Tuesday morning the deep impression came to her distinctly, "Go to Iowa; I have work for you to do." The Iowa camp meeting would open on Thursday."I should as soon have thought of going to Europe," she commented, "but I told your father my convictions, that I should go with him or alone. He seemed surprised and said, ëWe will go' " (letter 5a, 1881).
The camp meeting was to be held at Des Moines, opening Thursday, June
9. James and Ellen arrived about noon on Friday. A heavy rainstorm came up,calling for extra effort on her part to make the people hear. Following the meeting she went to her tent and retired early for the night. But "in one hour, a message came for me to repair to the tent and speak to some points introduced in their business meetings, upon the right of voting in favor of prohibition. I dressed and spoke to them about twenty minutes, and then returned to the tent" (letter 5a, 1881).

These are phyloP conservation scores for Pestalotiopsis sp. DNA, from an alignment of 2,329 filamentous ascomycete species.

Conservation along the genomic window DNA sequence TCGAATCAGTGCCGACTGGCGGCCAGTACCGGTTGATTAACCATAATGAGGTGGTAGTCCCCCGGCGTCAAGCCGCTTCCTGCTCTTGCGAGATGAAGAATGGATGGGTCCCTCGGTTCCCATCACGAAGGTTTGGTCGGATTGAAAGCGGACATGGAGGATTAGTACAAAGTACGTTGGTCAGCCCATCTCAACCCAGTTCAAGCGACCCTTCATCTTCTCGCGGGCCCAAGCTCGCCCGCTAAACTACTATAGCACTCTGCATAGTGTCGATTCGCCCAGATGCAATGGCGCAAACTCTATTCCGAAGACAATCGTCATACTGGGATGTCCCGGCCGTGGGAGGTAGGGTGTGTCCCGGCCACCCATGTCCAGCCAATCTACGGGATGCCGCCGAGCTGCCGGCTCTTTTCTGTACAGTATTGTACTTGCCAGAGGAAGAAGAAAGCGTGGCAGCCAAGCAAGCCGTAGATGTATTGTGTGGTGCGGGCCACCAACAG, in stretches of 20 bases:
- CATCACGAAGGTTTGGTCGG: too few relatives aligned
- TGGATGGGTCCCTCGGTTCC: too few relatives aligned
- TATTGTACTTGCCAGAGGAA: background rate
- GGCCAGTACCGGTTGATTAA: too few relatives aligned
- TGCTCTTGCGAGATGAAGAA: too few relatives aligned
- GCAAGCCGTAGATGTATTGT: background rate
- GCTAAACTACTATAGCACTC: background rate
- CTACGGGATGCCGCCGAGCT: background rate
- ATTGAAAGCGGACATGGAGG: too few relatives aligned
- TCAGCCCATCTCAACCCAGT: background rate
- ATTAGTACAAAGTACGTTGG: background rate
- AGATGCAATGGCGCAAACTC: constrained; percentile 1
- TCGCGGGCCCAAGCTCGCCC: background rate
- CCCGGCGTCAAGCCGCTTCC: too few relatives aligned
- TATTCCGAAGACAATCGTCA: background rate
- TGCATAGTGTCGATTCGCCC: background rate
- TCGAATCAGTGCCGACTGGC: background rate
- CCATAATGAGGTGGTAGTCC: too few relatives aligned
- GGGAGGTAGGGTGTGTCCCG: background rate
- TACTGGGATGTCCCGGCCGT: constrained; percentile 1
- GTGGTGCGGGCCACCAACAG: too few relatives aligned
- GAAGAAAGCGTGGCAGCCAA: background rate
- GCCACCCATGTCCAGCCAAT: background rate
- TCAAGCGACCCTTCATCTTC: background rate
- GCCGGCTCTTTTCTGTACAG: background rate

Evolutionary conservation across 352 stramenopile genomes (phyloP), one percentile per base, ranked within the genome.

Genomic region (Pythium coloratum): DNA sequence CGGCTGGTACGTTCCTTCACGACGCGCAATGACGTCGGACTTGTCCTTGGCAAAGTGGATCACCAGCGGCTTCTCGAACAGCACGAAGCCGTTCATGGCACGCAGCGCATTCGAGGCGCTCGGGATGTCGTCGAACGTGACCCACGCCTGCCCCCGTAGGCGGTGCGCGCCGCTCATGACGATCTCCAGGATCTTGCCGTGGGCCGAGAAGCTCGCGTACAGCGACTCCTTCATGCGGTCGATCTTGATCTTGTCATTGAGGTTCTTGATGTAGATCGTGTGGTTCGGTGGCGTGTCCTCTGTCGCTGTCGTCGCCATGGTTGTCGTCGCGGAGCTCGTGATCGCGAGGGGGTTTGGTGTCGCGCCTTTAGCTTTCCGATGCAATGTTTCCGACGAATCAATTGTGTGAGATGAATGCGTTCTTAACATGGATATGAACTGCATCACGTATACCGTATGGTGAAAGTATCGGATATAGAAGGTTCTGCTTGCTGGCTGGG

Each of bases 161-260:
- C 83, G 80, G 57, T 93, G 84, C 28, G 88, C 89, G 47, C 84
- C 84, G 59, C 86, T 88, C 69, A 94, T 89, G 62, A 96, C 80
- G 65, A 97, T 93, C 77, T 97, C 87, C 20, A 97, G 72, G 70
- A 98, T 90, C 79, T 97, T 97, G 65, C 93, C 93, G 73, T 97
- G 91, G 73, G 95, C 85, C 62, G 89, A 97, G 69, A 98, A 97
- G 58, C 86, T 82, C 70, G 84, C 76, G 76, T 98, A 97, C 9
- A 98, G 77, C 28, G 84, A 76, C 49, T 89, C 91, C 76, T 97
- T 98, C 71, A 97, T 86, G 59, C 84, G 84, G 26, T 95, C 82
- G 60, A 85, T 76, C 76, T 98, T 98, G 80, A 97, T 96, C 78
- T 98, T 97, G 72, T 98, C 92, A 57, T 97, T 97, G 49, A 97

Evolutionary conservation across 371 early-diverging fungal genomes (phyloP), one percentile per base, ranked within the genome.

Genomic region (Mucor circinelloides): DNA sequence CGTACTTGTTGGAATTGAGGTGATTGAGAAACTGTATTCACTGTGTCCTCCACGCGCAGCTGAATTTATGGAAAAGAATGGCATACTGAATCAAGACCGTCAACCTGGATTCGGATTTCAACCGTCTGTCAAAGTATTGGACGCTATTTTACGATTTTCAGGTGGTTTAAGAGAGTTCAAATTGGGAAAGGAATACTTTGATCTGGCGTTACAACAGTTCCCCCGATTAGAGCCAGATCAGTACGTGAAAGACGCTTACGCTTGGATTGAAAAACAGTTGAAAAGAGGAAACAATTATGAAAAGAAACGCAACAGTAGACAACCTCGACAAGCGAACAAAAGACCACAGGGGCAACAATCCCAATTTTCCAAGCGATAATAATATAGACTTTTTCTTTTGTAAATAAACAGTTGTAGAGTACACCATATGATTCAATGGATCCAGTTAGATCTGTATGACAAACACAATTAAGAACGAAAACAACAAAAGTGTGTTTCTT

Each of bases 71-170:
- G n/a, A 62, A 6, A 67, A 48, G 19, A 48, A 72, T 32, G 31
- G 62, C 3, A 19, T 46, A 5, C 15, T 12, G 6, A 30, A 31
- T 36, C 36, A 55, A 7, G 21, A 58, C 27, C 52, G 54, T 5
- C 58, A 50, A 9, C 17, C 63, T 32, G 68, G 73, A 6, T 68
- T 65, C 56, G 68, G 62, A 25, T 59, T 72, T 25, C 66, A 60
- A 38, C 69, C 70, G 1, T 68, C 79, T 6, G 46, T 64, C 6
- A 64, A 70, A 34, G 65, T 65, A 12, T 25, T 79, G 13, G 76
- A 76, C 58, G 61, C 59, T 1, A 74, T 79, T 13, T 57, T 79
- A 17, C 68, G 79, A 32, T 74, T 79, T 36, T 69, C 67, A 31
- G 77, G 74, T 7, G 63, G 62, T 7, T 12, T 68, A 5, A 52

She related a dream in which she seemed to be in a large gathering where the temperance movement was being discussed. A fine-looking man with pen in hand was circulating a temperance pledge, but no one would sign. As the visitor was leaving, he turned and said:
God designs to help the people in a great movement on this subject. He also designed that you, as a people, should be the head and not the tail in the movement; but now the position you have taken will place you at the tail (in DF 274, "The Des Moines, Iowa, Temperance Experience").
When Ellen was asked, "Should we vote on prohibition?" she answered, "Yes, to a man, everywhere, and perhaps I shall shock some of you if I say, ëIf necessary, vote on the Sabbath day for prohibition if you cannot at any other time' " (ibid.).